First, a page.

Tesco shares fell sharply as investors began to tot up the problems facing the supermarket's new boss Dave Lewis.

Deutsche Bank cut its price target on Tesco shares and warned there was likely to be a further drag on trading in the short term as Mr Lewis opts to step up investment in the customer offer as well as store refurbishments.

The departure of chief Philip Clarke meant investors overlooked a profits warning from the chain on Monday, but with Deutsche forecasting that it will take time to complete the turnaround shares fell four per cent or 11.3p at 277.4p.

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Tesco's slump - accompanied by a fall of 2.2p to 171.5p for fellow struggling supermarket chain Morrisons - came as the FTSE 100 climbed 66.9 points to 6728.4. The pound held steady against the dollar, at 1.71, and approached its strongest level for 22 months against the euro, at 1.27, despite UK government borrowing of £11.4 billion coming in higher than forecast last month.

The wider market was lifted by hopes of an easing in tensions over the downing of a passenger jet in Ukraine after pro-Russian separatists released a train packed with bodies and handed over the aircraft's black boxes.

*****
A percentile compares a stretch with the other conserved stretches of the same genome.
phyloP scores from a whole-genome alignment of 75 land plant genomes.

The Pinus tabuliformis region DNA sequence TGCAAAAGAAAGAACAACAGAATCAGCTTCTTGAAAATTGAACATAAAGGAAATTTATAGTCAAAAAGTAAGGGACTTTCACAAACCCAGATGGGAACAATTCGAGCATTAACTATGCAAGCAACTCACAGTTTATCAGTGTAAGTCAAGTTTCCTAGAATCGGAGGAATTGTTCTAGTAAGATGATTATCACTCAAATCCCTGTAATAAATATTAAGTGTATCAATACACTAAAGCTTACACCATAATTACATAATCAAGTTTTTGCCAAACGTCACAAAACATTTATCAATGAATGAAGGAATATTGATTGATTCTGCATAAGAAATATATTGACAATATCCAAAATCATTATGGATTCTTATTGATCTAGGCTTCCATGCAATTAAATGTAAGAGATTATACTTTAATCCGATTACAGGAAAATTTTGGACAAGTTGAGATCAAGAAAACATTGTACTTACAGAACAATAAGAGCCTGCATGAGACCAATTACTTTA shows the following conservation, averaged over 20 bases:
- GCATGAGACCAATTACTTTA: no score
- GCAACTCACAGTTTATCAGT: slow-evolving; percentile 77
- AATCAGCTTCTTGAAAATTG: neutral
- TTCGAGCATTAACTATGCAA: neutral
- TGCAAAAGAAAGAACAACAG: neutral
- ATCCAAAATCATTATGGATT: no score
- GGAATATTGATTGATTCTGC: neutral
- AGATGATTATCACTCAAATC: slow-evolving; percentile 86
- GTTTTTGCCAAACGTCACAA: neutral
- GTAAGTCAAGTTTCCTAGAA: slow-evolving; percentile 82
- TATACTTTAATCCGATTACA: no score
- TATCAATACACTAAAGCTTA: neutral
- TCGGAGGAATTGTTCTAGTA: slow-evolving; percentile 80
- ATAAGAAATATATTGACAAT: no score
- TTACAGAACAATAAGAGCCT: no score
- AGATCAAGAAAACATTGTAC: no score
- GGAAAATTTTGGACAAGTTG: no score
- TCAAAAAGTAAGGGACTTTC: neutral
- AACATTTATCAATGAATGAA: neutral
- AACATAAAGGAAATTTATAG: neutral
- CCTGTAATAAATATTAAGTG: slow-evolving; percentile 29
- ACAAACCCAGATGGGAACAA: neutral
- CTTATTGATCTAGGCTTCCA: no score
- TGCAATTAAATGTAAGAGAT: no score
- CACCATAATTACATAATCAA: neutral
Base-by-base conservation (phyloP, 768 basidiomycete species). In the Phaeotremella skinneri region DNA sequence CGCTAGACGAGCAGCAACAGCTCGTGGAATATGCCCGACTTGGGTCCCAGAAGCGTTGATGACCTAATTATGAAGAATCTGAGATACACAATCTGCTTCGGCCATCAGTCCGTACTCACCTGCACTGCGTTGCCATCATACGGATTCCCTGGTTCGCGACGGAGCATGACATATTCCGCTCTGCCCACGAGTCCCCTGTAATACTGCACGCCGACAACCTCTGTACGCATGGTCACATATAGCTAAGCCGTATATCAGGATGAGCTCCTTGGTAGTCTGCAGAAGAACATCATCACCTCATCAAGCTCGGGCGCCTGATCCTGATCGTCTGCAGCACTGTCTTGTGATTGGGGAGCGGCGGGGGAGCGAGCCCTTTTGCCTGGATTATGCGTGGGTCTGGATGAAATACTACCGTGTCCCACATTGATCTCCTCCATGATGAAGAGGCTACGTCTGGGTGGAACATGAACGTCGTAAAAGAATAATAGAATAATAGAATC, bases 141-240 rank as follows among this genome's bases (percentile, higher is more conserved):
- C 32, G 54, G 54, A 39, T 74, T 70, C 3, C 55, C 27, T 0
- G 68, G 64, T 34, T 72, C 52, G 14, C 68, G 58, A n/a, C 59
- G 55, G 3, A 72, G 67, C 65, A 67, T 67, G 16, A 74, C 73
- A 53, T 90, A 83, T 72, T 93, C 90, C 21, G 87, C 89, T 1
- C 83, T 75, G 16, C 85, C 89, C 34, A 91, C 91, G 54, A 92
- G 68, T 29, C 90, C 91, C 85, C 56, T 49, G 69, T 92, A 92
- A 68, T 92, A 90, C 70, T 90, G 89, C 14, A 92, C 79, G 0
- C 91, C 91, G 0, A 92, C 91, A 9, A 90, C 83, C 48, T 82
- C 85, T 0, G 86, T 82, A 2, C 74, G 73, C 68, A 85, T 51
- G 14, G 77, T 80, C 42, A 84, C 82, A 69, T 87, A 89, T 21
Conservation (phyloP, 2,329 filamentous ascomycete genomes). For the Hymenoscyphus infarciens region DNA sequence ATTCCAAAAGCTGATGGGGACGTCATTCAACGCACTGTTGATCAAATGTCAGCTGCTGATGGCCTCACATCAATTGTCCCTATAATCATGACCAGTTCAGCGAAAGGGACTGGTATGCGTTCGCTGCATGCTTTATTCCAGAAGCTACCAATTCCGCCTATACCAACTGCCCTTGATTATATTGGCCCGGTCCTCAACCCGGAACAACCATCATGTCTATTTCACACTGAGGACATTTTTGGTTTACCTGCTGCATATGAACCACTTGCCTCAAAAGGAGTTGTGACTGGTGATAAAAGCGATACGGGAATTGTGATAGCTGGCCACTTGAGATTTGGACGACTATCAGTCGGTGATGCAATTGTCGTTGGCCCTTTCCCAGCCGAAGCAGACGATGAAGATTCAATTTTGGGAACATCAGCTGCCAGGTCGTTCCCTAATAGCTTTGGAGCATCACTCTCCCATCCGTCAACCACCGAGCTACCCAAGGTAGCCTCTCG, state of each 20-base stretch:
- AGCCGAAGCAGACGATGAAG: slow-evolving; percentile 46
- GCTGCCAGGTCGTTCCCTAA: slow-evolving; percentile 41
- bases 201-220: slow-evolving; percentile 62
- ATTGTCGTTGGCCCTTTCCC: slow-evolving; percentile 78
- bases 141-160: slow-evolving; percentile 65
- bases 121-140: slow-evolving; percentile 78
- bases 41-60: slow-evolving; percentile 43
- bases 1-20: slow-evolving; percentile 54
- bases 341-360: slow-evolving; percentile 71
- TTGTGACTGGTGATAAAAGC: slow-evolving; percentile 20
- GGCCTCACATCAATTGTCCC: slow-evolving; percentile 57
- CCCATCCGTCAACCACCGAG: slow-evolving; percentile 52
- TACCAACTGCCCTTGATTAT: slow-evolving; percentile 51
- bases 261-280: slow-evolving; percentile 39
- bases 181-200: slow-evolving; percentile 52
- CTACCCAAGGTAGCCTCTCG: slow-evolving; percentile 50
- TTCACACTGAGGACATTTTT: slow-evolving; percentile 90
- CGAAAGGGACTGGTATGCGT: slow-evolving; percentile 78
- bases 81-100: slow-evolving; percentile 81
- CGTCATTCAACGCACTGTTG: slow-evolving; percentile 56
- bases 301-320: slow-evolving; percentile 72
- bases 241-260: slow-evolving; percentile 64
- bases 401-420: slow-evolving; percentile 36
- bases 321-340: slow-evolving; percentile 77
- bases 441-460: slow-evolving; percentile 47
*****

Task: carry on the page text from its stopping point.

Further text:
IG market analyst Chris Beauchamp said: "Talk of a new Cold War was always rather excessive, but fears of a renewed freezing over in east-west relations have diminished on signs of co-operation in the investigative efforts."

The recovery was driven by commodity-based stocks, while airlines also improved as easyJet lifted 52p at 1392p - almost four per cent - and British Airways owner International Airlines Group added 10.2p to 333.3p.

Chip designer ARM Holdings, which provides the technology for nearly all mobile phones and many other electronic devices, was the biggest riser as investors cheered a 20 per cent dividend hike for the first half of the year.

The FTSE 100 stock lifted almost six per cent or 47.5p to 881p, despite an initial negative reaction to its second quarter revenues figure of £187.1 million.

Royal Mail shares fell by as much as four per cent at one stage as it warned parcels revenues for the full year would be lower than expected amid increased competition in the UK.

The stock is now at its lowest level since last autumn's privatisation and ended the day three per cent, or 16p, lower at 450p.

Royal Mail said UK parcel revenues fell one per cent as it was hit by rivals "aggressively reducing prices" though a focus on costs and a better performance from letters meant full-year guidance remained unchanged.

The biggest risers on the FTSE 100 were ARM Holdings up 47.5p at 881p, Persimmon up 56p at 1302p, Barratt Developments up 14.3p at 368.5p and easyJet up 52p at 1392p.

The biggest fallers were Tesco down 11.3p at 277.4p, Royal Mail down 16p at 450p, Sainsbury's down 4.5p at 313.8p and Morrisons down 2.2p at 171.5p.